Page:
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University of California Press, 1958 - Literary Criticism - 114 pages
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These hundred poems and fragments constitute virtually all of Sappho that survives and effectively bring to life the woman whom the Greeks consider to be their greatest lyric poet. Mary Barnard's translations are lean, incisive, direct--the best ever published. She has rendered the beloved poet's verses, long the bane of translators, more authentically than anyone else in English.

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User Review  - sighedtosleep - LibraryThing

I’d be lying if I said that love isn’t one of my favorite subjects. It’s obvious that Sappho is a wonderfully gifted poet. I wish that I could read the poems in their entirety, but sometimes the ... Read full review

LibraryThing Review

User Review  - joririchardson - LibraryThing

When I first flipped through this short book of Ancient Greek poetry, I was struck by a vague feeling of wary doubt that I would enjoy it. All of the poems were so short, and most that I glanced over ... Read full review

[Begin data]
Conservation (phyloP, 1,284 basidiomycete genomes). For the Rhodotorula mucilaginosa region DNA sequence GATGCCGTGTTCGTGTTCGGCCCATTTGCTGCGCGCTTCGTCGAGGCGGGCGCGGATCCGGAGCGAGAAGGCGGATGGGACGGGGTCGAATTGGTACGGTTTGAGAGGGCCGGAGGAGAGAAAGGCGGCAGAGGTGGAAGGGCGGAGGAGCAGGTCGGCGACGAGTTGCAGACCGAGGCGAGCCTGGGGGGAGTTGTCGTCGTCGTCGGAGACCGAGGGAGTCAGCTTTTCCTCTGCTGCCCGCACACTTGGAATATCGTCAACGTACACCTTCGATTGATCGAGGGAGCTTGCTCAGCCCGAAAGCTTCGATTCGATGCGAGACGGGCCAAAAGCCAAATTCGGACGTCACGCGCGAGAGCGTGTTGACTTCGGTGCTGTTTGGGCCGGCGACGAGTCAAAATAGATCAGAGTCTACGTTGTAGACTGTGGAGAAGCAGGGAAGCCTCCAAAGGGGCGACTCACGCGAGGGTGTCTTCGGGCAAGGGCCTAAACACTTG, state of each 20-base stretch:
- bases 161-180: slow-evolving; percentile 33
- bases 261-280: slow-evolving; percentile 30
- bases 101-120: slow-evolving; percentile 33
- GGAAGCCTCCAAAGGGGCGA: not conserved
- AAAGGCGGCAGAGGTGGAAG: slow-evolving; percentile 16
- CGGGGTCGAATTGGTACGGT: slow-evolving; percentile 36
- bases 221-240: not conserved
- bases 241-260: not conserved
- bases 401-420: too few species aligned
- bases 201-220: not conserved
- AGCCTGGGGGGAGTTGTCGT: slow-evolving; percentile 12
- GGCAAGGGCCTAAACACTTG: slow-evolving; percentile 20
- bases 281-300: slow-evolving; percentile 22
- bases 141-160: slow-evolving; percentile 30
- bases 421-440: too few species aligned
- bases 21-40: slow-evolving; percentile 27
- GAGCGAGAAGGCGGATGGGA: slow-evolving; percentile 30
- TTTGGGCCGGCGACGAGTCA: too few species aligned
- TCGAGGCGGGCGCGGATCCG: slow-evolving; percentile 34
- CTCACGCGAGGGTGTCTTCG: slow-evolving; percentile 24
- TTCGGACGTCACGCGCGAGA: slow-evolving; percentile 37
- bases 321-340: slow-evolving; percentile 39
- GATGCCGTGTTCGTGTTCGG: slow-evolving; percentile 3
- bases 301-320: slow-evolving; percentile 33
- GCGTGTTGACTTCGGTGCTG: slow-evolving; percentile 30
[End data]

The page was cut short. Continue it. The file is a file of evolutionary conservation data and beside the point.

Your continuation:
asked myself 5 And I said
At noontime
took my lyre and said 9 Although they
That afternoon 11 We heard them chanting
Its no
People do gossip
Peace reigned in heaven 15 When I saw Eros
You are the herdsman of evening
Sleep darling
Although clumsy
Tomorrow you had better

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About the author (1958)

Mary Barnard studied Greek at Reed College and began to translate at Ezra Pound's instigation in the 1930s. Her Assault on Mount Helicon: A Literary Memoir was published by the University of California Press in 1984. Two years later she received the Western States Book Award for her book-length poem, Time and the White Tigress. She has also published prose fiction and a volume of essays on mythology as well as the original lyrics gathered in Collected Poems, 1979.

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